Charities Missing Out on Millions from Workplace Giving
Tuesday, 22nd March 2016 at 11:01 am
Australian charities are missing out on millions of dollars in potential funds from workplace giving, according to a landmark report.
Not for Profit Good2Give released Australia’s most comprehensive study into workplace givers on Tuesday, and CEO Lisa Grinham said the key findings should serve as a wake up call for charities who need to improve their engagement practices.
“Charities need to take the training wheels off when it comes to engaging workplace givers and extend communications to grow their relationship with these passionate supporters,” Grinham said.
“When we discuss the hard times that are emerging for charities amidst our funding backdrop, this workplace giver relationship needs to be prioritised and nurtured.
“Fundamentally, there is a significant gap between what employees are willing to give and their existing donation levels.”
The report, Workplace Givers Revealed, found that donor communication was integral to leveraging goodwill and boosting participation, with 60 per cent of workplace givers valuing stories and progress updates from charities. Four out of five givers also wanted to know about the impact of their donation.
“Workplace givers told us that regular progress reports of the impact their donation makes them feel ‘valued’ and ‘appreciated’. Hard facts and emotional stories are both effective techniques to inspire ongoing support,” Grinham said.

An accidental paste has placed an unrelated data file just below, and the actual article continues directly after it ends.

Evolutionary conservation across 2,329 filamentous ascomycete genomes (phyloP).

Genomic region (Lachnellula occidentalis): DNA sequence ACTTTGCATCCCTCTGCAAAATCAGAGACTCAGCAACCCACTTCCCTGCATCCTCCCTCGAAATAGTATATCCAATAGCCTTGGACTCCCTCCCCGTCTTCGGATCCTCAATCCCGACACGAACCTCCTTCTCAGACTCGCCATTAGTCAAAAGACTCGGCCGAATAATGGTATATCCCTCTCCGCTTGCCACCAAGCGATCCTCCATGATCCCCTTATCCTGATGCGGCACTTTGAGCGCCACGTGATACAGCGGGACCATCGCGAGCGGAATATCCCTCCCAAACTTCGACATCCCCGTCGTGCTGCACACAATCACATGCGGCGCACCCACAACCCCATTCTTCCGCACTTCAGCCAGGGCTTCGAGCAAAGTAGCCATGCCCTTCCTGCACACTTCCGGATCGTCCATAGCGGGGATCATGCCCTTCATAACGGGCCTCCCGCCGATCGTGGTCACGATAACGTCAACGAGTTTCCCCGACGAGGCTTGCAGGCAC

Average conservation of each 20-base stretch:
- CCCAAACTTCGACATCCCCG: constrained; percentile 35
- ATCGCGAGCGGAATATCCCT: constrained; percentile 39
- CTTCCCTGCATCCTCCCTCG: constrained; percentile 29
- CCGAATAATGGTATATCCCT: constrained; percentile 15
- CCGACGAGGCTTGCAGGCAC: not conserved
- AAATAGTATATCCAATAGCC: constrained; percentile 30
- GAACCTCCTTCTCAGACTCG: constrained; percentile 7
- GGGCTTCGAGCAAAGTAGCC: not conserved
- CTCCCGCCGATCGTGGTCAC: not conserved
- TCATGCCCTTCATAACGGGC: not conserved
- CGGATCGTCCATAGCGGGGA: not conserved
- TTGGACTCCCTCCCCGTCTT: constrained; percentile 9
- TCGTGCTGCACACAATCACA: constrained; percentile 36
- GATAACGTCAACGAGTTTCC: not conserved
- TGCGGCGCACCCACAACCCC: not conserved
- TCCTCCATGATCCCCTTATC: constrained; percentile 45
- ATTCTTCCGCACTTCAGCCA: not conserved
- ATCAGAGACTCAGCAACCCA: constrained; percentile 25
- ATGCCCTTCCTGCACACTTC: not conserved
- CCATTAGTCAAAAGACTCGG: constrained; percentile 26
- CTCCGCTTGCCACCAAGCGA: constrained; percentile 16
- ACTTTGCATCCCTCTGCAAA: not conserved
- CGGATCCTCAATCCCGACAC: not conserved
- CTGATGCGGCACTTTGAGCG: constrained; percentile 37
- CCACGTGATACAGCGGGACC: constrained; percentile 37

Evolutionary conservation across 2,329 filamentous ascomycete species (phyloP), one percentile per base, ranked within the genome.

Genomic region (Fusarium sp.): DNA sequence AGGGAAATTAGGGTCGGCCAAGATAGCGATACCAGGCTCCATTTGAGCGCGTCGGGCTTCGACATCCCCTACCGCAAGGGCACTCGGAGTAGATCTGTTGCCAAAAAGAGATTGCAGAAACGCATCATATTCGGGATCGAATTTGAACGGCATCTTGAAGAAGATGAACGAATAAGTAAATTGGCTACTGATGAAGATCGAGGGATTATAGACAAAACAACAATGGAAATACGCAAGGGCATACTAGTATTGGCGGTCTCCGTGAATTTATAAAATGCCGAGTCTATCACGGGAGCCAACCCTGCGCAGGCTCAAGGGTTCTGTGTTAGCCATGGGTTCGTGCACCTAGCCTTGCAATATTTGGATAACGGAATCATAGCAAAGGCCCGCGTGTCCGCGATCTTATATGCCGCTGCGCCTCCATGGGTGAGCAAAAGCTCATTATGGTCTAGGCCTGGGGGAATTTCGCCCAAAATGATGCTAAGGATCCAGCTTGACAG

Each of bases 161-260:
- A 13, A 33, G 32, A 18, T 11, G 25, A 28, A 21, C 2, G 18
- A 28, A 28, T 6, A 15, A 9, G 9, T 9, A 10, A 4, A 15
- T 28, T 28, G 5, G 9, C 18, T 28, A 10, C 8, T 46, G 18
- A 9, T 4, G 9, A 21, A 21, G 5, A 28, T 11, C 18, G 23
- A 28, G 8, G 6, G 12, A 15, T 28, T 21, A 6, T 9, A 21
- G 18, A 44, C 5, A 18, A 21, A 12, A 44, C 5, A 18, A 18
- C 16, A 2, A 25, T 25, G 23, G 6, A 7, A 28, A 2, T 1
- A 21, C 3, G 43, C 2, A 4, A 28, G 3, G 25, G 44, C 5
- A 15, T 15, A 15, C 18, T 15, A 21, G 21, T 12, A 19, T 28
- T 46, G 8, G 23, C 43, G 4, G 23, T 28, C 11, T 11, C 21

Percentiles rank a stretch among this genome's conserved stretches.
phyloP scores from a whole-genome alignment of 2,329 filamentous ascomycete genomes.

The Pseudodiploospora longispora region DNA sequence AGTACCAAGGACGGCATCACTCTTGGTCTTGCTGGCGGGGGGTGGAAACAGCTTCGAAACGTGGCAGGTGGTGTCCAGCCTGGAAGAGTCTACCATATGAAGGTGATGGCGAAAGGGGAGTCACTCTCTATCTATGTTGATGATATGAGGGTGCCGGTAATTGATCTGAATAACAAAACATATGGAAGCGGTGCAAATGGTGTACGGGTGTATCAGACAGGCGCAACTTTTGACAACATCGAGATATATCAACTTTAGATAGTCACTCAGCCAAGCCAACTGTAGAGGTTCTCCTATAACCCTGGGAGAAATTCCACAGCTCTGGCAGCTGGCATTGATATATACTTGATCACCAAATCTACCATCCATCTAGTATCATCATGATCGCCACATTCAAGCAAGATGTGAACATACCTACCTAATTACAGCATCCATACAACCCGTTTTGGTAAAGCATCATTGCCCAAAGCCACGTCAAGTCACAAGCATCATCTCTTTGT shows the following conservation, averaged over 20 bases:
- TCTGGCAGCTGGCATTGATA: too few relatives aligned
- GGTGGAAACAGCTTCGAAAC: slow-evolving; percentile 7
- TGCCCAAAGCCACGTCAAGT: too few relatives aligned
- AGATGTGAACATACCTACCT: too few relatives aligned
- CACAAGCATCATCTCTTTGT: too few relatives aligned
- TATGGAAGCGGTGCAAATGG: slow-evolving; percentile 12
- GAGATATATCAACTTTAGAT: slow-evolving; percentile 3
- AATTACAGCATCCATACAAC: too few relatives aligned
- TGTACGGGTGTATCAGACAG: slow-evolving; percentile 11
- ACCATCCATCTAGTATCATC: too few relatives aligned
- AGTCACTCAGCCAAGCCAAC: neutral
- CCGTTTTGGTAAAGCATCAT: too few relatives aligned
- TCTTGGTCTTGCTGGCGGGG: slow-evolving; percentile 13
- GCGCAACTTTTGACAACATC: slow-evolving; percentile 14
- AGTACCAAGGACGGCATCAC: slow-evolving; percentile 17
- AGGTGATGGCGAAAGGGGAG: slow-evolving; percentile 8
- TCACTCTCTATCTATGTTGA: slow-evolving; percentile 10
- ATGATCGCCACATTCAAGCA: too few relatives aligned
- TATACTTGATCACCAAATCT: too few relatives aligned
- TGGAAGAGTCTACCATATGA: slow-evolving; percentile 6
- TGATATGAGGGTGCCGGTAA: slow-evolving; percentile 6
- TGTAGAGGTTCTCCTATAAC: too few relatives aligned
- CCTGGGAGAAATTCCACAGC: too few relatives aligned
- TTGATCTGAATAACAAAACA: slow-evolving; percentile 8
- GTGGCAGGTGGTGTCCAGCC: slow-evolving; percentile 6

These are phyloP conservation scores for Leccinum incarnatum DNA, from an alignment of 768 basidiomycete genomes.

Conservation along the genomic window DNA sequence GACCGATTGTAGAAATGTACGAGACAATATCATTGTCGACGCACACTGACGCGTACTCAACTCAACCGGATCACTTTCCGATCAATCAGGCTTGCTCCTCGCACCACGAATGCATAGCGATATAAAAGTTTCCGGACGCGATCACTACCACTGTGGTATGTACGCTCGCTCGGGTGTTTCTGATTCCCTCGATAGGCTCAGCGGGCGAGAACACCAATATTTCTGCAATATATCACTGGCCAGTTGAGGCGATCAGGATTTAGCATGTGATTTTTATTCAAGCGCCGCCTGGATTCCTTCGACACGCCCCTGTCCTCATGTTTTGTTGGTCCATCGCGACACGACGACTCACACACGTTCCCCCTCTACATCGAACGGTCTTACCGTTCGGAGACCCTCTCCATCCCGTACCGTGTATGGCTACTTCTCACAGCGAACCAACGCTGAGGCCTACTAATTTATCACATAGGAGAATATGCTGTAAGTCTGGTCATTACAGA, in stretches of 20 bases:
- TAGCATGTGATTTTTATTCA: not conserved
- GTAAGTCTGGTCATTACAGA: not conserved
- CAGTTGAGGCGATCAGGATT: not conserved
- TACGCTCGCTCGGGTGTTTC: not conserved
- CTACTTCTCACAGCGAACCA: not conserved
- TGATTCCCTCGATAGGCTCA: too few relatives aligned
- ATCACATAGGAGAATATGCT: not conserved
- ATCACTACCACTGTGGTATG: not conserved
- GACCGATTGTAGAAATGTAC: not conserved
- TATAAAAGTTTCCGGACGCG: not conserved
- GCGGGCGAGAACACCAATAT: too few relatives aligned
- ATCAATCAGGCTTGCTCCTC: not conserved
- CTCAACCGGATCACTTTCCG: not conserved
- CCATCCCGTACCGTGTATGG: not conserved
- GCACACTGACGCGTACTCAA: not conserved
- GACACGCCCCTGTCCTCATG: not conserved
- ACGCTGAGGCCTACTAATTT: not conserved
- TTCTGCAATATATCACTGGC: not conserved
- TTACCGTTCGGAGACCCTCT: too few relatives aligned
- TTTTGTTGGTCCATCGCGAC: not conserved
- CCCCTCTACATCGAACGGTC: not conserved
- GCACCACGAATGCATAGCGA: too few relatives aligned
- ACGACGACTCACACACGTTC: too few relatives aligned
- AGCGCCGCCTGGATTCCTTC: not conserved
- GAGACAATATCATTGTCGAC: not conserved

“This guidance is about growing meaningful communication with supporters and working from the assumption that Australians largely want to deepen their relationship to their community.
“If given the opportunity, ease and confidence that they’re supporting charities in a valuable way, workplace givers are wonderfully generous and looking for opportunities to deepen that connection.”
The report said that to tap into this goodwill, charities must communicate the community need and provide clear guidance on recommended support and donation levels.
They should also encourage increases at Christmas, end of the financial year and periodically as the giving relationship deepens.
“While these findings backup common sense, what this research does drive home is that there are essentially millions in funds available to charities if they simply asked,” Grinham said.
“As long as the case is made, workplace givers just need to be reminded that it’s important for them to increase regular donations, annually and at times of heightened need.”
Charities have the opportunity to leverage support from workplace givers through non-financial avenues. Compared to general public givers, they were 20 per cent more likely to support Australian charities.
The results showed that, on average, workplace givers were involved in five different methods of charity support – they volunteer, fundraise, advocate for social justice, support friends putting on charity events, and take part in broader community events.
Workplace givers were also found to be more vocal about communicating their donor activity. They were 16 per cent more willing to share their charity involvement through their networks than the average donor.
The report explained that this was partly because workplace givers represent a younger demographic – 74 per cent of general donors in Australia are between 50 and 74 years of age, but 69 per cent of workplace givers are aged between 18 and 49 years.
“Their use of technology, younger age bracket, and general passion for their charities of choice are likely explanations for the increased willingness to self-promote their charitable support,” the report said.